‘Drawing on his deep, unequalled understanding of the political economy of illicit drugs, Pierre-Arnaud Chouvy has produced an exemplary study of the complex forces driving illicit narcotics production in the Golden Triangle and Golden Crescent regions of Asia. Through careful analysis of the historical, economic and ecological forces behind the rapid growth of illicit drug production in Central and Southeast Asia, Chouvy shows how and why the coercive crop eradication schemes favoured by the United States and United Nations have failed in the past and will fail again in the future. His evidence is unassailable and his argument is compelling. The social costs of forty years of failed “drug wars” have been high and the gains precious few. After a full century of failed drug prohibition, 1909 to 2009, Chouvy makes a persuasive case for an alternative approach.’ Alfred W. McCoy Professor of History University of Wisconsin-Madison. Author of The Politics of Heroin
‘This book establishes Pierre-Arnaud Chouvy as the successor to Alfred McCoy: he not only deciphers the long history of the opium poppy and the complex geopolitics of illicit drugs in Asia but also explains how and why decades of a costly “war on drugs” have failed.’ Alain Labrousse Former Director of Geopolitical Drug Watch (Observatoire géopolitique des drogues). Author of Afghanistan. Opium de guerre, opium de paix.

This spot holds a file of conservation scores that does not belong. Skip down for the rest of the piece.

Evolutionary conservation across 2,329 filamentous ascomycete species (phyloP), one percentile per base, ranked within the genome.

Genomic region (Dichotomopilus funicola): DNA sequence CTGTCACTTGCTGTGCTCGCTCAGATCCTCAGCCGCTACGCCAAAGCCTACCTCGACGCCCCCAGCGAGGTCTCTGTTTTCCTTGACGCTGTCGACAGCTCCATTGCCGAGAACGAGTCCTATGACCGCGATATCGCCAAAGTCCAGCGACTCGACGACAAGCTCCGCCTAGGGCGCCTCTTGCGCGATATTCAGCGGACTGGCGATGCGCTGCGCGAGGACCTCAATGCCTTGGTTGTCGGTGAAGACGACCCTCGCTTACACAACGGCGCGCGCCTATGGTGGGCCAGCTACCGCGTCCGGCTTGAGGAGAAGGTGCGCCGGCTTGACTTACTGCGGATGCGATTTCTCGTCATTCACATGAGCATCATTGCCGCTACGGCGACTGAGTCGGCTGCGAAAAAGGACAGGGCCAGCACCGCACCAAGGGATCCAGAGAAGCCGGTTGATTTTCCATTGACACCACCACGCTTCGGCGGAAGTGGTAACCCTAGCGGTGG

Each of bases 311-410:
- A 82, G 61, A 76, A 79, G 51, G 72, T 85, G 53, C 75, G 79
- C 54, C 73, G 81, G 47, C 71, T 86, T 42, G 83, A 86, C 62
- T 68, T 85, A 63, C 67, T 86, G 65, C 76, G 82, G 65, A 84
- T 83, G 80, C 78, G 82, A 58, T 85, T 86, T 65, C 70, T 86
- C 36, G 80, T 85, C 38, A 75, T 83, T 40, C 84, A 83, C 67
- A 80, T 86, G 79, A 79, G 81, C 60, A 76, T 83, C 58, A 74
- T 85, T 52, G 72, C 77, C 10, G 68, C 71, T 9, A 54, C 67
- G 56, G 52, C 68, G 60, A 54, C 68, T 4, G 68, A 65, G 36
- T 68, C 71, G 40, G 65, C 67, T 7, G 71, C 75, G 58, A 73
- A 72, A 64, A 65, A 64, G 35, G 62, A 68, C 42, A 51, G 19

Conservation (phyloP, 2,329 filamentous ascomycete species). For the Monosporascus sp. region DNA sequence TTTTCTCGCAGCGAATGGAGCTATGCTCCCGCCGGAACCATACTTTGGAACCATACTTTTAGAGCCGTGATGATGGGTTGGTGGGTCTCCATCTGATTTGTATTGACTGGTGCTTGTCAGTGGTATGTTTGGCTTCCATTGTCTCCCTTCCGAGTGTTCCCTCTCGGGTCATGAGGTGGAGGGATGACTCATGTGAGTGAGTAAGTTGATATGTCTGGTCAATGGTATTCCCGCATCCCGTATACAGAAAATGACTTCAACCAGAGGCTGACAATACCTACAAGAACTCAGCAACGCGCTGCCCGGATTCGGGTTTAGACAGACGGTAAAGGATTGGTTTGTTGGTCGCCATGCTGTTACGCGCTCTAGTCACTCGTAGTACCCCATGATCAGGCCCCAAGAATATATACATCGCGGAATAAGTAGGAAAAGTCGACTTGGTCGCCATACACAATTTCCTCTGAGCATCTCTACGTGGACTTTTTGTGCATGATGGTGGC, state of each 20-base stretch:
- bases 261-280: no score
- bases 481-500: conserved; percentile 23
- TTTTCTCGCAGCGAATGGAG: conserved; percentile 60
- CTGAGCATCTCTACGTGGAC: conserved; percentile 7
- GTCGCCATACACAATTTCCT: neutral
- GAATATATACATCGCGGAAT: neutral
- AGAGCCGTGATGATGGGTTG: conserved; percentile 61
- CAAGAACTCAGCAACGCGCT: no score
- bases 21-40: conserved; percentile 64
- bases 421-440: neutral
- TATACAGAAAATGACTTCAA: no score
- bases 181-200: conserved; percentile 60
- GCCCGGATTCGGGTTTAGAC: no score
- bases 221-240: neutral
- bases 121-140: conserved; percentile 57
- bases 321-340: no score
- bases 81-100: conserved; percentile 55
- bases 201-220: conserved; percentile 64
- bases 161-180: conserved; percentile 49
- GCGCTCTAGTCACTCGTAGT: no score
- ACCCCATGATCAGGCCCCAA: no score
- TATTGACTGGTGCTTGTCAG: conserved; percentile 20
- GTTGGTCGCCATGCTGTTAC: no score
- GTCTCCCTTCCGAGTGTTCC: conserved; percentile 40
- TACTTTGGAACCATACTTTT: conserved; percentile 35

‘How is it that after nearly a century of concerted international efforts by most of the major global powers, the illicit trade in heroin and opium has continued to grow? Chouvy’s fascinating and well-documented study of the politics of the poppy in Asia exposes the many dimensions of this issue. He follows the shifting tides of global politics, the Cold War and the twisted politics of failed states to show the manner in which agents of the US government and other states play against one another to seek “higher goals” while paving the way for shadowy drug lords, corrupt politicians and generals to expand their profits. At the same time, at home, the governments of the US, the European states and others pursue draconian policies in their wars on drugs.’ Carl A. Trocki Professor of Asian Studies, Queensland University of Technology. Author of Opium, Empire and the Global Political Economy.